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This paper concerns itself with a unique fired clay disk found by Luigi Pernier in 1908 within the "palace" of Phaistos (aka Faistos) Called the Phaistos Disk, its purpose or meaning has been interpreted many times, largely seen as either (a) a double-sided textual momento in the repeated form of a spiral and outer circle written using an unknown pictographic language stamped in the clay or (b) as an astronomical device, a record or handy reference. We provide a calendric interpretation based on the simplest lunar calendars known to apply in Minoan times, finding the Disc to be (a) an elegant solution to predicting repeated eclipses within the Saros period and (b) an observation that the Metonic is just one lunar year longer, and true to the context of the Minoan culture of that period. [also as pdf]
Figure 1. The location of Phaistos Palace atop a commanding hill in the middle of the fertile Massara valley in southern Crete. The Phaistos Disk was discovered in 1908 in chamber 8 of the northeast wing of the "Old Palace" (pre 1700 BCE) as per above diagram inserted from Balistier, 2000, 5.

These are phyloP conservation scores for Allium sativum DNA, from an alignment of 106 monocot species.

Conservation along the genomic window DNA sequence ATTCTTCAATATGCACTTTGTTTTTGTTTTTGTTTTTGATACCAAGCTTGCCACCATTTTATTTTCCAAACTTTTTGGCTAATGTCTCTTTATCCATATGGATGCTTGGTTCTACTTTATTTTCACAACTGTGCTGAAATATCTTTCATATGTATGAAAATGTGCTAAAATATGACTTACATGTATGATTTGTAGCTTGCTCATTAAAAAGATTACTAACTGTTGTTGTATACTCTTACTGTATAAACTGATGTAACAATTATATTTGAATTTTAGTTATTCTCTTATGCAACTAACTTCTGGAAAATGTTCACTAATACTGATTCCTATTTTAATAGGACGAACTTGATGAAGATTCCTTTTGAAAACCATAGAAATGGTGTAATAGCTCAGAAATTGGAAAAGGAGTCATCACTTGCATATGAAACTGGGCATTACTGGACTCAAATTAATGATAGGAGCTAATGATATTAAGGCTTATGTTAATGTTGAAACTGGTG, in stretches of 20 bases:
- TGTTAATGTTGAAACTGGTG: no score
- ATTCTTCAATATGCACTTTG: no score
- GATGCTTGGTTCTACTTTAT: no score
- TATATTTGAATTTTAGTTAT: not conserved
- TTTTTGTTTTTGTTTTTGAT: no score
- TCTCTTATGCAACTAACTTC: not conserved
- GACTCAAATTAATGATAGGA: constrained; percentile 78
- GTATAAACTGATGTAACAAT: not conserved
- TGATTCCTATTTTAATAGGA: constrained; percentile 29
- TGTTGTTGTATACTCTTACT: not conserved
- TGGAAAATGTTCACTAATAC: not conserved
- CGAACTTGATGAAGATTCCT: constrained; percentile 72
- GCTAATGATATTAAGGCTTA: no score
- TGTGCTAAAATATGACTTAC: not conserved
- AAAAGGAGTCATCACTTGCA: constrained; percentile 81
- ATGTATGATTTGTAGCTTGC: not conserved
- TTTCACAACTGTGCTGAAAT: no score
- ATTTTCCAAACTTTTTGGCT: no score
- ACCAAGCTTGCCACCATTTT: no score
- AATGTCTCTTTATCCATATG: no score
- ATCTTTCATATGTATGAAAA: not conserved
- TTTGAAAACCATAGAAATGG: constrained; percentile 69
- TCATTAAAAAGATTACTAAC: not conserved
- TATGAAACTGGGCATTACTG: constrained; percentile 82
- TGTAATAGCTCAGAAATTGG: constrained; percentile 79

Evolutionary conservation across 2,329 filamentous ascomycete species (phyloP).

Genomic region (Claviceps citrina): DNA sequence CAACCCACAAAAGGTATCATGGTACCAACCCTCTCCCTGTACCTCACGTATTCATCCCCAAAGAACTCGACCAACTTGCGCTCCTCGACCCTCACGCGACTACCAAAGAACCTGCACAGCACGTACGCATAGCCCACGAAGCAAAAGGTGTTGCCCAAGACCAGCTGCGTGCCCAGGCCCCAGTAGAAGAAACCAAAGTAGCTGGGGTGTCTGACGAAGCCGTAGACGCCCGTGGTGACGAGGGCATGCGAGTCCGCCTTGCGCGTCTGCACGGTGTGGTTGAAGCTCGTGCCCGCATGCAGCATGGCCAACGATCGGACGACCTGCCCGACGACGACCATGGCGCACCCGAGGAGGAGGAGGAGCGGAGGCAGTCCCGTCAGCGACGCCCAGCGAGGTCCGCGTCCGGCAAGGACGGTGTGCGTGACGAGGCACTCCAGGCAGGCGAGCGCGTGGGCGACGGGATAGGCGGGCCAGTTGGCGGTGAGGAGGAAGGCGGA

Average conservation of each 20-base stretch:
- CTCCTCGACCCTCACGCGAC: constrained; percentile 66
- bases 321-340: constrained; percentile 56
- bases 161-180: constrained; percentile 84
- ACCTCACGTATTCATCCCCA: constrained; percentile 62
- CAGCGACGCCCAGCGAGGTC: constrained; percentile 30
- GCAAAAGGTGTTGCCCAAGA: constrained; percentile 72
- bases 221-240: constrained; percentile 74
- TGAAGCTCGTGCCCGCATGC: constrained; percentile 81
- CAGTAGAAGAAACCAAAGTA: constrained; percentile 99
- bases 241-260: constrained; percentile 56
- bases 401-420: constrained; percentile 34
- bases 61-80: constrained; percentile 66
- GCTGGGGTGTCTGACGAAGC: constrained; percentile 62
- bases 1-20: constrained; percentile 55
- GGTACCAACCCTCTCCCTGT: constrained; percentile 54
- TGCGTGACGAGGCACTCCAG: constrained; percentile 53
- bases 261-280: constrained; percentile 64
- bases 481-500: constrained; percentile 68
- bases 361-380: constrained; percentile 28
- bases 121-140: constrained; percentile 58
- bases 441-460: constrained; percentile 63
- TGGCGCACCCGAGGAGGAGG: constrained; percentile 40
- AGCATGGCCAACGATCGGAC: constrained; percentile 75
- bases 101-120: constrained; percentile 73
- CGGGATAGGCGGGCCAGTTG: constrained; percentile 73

Scholarship does not see the Minoans maintaining a solar calendar. It was only by the end of the Archaic period that Greek cities might have developed a lunisolar calendar [Stern 2012, 49-52]. If it existed, this type of calendar would have been an adapted lunar year calendar based upon twelve named months, each a 'hollow' 29 days or a 'full' 30 days long. By this means and three 30 day intercalary months, later Greeks were able to re-synchronise their lunar year over eight solar years. An eight solar year calendar (octaetaris)*** produced an agricultural calendar, following the seasons of the solar year, by slighting the sacred lunar calendar. Some such synchronisation is typical within the fully-settled agrarian societies surrounding small cities, because ancient Greek populations still followed a sacred calendar based upon lunar months.
*** "This is the octennial cycle: 8 x 365.25 = (8 x 354) + (3 x 30). The intercalations (of 30 days) then fell at successive intervals of 3, 2, and 3 years - for example, in the third, fifth and eighth years. In the historical period we hear of four festivals celebrated in every ninth year…" [Thomson, George. 1943] Note that this system uses approximate lunar years of 354 days made up of months alternately 29 and 30 days long, the real lunar month being their average, 29.5 days whilst the true average lunar month is 29.53059 days long and the lunar year 354.367 days long.